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Neil Drysdale: Sport and TV need to show imagination in responding to the pandemic

Hampden Park, home of the SFA and SPFL
Hampden Park, home of the SFA and SPFL

One might have imagined that sports governing bodies would have realised by now there is no prospect of significant numbers of fans being allowed back into stadiums for many months.

Indeed, as an increasing number of positive Covid-19 cases are recorded throughout Britain, it would be the height of irresponsibility for clubs to even consider reopening their doors, even if the current restrictions are relaxed, before the arrival of spring in 2021.

This is being regarded as a Doomsday scenario by many organisations. In recent days, the warnings from a wide range of football and rugby clubs have been of the apocalyptic variety. The head of the Tokyo Olympics, which have been rescheduled for next summer, has meanwhile warned that the Games must go ahead “whatever the cost”, which must be a candidate for one of the most asinine statements of the year. Mind you, there are plenty of other contenders.

Of course, nobody is happy about the current situation. But there is no point dwelling on Jock Stein’s famous saying “Football without fans is nothing’. The Scottish and Westminster Governments aren’t going to sanction any mass return of supporters for at least the next six months and, until there is a vaccine, that probably isn’t going to happen at all.

In these potential circumstances, where is the imagination, the drive and the vision to come up with a Plan B? The SPFL, for instance, is struggling on at 12 different grounds with some matches live on TV, allied to highlights packages, while the clubs search for solutions.

Well, what about this one? The creation of a series of “Magic Weekends”, with state of the art live coverage of all SPFL fixtures staged at Hampden Park on Saturdays and Sundays?

The format would see three matches played at 2, 4.30 and 7pm at the national stadium with players, coaches and coaches in a bubble every weekend. Fans would be offered a virtual day pass to watch all six contests at £15 or £20 via a pay-per-view scheme, or they could simply follow their favourites and receive an online programme with it, all for a fiver.

I know that different clubs have established their own TV stations, but there’s no sense of occasion or shared experience about these separate projects. But if Sky or BT – or the BBC – joined forces and flung the kitchen sink at the project, it might have the same cumulative impact as strangers sitting down and watching Strictly and the Great British Bake Off.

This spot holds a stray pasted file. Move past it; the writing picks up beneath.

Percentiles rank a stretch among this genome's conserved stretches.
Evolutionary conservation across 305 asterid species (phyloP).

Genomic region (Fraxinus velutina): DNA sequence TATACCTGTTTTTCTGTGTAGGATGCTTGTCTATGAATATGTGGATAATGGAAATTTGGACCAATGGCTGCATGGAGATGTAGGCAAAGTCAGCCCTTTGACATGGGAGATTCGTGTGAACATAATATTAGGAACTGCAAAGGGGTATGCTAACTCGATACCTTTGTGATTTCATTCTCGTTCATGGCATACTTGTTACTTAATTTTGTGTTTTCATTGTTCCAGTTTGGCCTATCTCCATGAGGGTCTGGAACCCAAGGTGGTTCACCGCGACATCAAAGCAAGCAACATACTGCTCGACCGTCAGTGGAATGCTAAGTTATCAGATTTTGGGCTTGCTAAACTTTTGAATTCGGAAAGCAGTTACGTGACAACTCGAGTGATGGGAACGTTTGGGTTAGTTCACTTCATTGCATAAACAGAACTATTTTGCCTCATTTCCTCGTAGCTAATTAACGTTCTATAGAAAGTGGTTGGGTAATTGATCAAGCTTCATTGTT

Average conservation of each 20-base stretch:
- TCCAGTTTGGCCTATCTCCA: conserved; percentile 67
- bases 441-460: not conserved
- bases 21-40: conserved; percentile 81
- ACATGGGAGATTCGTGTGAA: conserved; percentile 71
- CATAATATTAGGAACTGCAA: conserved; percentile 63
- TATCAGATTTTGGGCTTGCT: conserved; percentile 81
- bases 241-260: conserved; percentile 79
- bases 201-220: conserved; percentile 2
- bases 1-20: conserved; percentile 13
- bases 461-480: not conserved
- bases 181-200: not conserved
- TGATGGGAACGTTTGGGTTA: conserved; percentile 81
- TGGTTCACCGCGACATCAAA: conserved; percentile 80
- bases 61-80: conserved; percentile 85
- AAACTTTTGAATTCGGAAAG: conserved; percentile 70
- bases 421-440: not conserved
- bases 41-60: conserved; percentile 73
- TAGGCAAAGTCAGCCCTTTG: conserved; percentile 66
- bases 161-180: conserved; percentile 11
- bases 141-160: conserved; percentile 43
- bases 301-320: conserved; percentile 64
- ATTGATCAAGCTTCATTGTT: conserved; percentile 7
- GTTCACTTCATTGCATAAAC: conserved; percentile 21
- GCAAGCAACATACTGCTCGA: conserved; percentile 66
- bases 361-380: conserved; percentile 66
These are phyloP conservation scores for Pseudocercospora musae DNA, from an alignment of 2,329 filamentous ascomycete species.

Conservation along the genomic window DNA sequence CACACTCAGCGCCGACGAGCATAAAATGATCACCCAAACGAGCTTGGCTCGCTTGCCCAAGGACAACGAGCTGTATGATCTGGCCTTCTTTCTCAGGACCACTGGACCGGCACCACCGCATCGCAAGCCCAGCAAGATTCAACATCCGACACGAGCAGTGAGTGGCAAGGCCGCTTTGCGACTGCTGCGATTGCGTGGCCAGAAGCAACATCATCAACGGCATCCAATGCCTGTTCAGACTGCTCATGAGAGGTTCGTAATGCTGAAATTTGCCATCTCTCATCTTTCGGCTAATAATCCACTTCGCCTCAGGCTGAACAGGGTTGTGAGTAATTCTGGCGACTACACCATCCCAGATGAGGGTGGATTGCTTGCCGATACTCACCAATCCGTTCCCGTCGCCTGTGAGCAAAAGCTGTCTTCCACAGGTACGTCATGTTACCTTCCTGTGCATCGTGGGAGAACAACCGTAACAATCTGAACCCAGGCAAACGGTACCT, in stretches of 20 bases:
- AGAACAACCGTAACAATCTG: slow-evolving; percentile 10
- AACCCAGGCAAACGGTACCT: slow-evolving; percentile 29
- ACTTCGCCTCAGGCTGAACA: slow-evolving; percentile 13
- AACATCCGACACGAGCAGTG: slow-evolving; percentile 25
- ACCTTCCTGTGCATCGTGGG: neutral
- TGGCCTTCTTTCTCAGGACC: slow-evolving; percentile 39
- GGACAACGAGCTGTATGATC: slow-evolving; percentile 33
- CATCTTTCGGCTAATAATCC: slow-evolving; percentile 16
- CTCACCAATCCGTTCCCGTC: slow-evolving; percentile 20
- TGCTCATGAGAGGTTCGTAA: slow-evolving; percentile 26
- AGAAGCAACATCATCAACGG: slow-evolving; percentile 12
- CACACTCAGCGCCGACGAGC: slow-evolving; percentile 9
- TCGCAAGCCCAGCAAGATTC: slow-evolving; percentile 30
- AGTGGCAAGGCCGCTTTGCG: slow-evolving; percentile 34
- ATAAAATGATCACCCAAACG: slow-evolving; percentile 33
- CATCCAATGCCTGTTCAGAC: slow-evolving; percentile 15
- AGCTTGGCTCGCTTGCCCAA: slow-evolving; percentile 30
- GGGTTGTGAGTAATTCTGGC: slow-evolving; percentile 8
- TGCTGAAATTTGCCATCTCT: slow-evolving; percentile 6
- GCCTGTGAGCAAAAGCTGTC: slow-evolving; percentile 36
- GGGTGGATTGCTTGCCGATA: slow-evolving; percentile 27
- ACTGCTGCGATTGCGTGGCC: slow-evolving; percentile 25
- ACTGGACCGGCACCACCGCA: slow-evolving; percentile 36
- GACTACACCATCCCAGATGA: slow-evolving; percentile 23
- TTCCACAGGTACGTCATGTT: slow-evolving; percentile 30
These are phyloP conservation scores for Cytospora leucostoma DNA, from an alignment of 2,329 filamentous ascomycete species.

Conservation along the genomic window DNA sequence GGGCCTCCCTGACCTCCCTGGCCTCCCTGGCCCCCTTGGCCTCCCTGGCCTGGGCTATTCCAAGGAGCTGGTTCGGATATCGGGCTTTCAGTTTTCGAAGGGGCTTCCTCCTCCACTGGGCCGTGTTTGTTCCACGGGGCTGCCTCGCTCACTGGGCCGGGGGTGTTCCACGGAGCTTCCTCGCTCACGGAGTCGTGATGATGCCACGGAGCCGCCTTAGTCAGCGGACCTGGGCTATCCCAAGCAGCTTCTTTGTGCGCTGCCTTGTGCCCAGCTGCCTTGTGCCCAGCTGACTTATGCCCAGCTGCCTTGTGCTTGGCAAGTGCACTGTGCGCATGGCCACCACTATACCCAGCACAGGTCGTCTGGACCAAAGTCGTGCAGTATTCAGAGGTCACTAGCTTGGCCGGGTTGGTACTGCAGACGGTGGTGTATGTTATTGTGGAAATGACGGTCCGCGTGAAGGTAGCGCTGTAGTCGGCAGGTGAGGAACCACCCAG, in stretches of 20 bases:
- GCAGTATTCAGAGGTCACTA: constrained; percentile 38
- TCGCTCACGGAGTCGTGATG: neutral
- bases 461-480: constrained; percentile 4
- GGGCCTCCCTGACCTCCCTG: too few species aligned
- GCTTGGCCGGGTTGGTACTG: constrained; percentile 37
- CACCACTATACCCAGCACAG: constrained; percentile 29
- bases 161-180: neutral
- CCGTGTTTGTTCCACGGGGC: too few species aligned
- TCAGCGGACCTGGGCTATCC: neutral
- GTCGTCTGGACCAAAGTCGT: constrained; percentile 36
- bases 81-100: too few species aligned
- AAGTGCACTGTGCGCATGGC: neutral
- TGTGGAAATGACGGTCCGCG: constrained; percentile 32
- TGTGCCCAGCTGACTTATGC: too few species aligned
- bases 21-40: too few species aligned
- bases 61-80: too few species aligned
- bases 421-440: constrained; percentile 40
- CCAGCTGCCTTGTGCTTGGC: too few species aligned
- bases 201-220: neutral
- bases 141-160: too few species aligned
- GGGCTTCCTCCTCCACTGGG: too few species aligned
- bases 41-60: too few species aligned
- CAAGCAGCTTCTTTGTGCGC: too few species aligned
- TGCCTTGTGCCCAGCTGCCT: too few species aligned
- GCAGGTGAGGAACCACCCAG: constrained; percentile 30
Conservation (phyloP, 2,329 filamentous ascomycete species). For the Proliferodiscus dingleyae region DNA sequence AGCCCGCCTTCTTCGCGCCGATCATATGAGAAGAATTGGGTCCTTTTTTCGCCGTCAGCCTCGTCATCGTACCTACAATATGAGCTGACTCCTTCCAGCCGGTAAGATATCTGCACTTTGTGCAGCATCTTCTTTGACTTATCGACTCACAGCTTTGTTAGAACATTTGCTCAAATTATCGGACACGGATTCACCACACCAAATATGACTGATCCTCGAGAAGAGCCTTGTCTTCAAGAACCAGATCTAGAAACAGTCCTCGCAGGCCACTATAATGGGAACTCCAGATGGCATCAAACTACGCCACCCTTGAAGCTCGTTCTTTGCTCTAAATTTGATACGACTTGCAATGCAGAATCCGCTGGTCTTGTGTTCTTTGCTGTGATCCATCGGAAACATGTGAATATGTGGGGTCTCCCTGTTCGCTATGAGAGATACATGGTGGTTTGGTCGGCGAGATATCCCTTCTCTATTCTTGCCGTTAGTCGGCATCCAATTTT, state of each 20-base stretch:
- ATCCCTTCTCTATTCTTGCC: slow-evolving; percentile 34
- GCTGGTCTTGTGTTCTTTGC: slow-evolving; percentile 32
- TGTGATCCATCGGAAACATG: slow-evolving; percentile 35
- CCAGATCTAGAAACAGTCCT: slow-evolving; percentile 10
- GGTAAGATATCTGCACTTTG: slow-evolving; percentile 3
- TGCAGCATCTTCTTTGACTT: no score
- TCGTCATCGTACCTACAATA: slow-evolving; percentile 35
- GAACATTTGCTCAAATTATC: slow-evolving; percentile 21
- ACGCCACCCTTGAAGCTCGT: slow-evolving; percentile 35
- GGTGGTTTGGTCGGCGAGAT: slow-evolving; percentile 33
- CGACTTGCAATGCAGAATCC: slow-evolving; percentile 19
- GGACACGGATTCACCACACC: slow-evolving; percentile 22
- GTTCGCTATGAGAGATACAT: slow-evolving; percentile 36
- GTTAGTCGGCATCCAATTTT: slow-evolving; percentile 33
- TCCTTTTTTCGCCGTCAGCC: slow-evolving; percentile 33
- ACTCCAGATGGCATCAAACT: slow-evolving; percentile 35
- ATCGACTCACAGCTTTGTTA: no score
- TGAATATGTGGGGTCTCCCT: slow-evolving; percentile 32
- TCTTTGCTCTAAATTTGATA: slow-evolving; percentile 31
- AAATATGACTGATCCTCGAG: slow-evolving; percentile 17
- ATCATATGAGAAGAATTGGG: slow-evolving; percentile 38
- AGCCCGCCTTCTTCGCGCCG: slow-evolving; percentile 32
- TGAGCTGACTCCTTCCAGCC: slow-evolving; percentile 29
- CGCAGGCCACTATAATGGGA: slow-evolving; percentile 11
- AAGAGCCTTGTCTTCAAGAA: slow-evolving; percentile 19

The nay-sayers will quibble – they always do – but these weekends could be switched around, from Hampden to Ibrox to Celtic Park and even Murrayfield. Similar plans could be devised for Pittodrie, Tannadice and other grounds to be the venues for weekends in the second and third-tier leagues in Scotland. Nobody’s pretending it’s a perfect solution, but the alternative is clubs going out of business during what is going to be a long, tough winter.

International rugby has to consider these type of proposals, not only for the delayed “autumn” Tests and completion of the 2020 Six Nations Championship, but also a contingency for the 2021 competition and even the British and Irish Lions tour of South Africa.

The authorities have arranged for a series of matches to be staged across the nation from the end of October to December, but politicians aren’t going to allow fans into these contests or not to an extent where they would become remotely profitable.

Instead, there should be a Magic Weekend across all six countries who participate in the annual Six Nations. Obviously, there wouldn’t be the same atmosphere or emotions from fans watching the SRU’s finest meet France or Wales in their own homes as if they were singing Flower of Scotland at Murrayfield, but we have to be realistic: what’s the alternative?

Even if matters improve in the weeks ahead – the alternative is more likely – nobody should pretend this is anything more than a damage limitation exercise. And there’s precious little comfort for the lower-league teams in football and rugby as they worry about withering on the vine.

Yet cricket has highlighted that the bubble works if it’s properly regulated, whether in serving up an exciting array of Tests, ODIs and T20 fixtures between England and the West Indies, Pakistan, Ireland and Australia, or in the success of the ongoing Indian Premier League in Dubai and the Vitality Blast climax in England later this week.

More than six months after the imposition of the original lockdown, the consequences for sport are grievous with swingeing job losses across the administrative network. Nobody has ever been in a crisis of this magnitude and the reaction to it has been woefully inadequate in so many different aspects. But moaning about the problems isn’t going to help.

The only way forward is for clubs to pull together, regardless of past grievances, and governing bodies to think not outside the box, but in conjunction with the TV companies.

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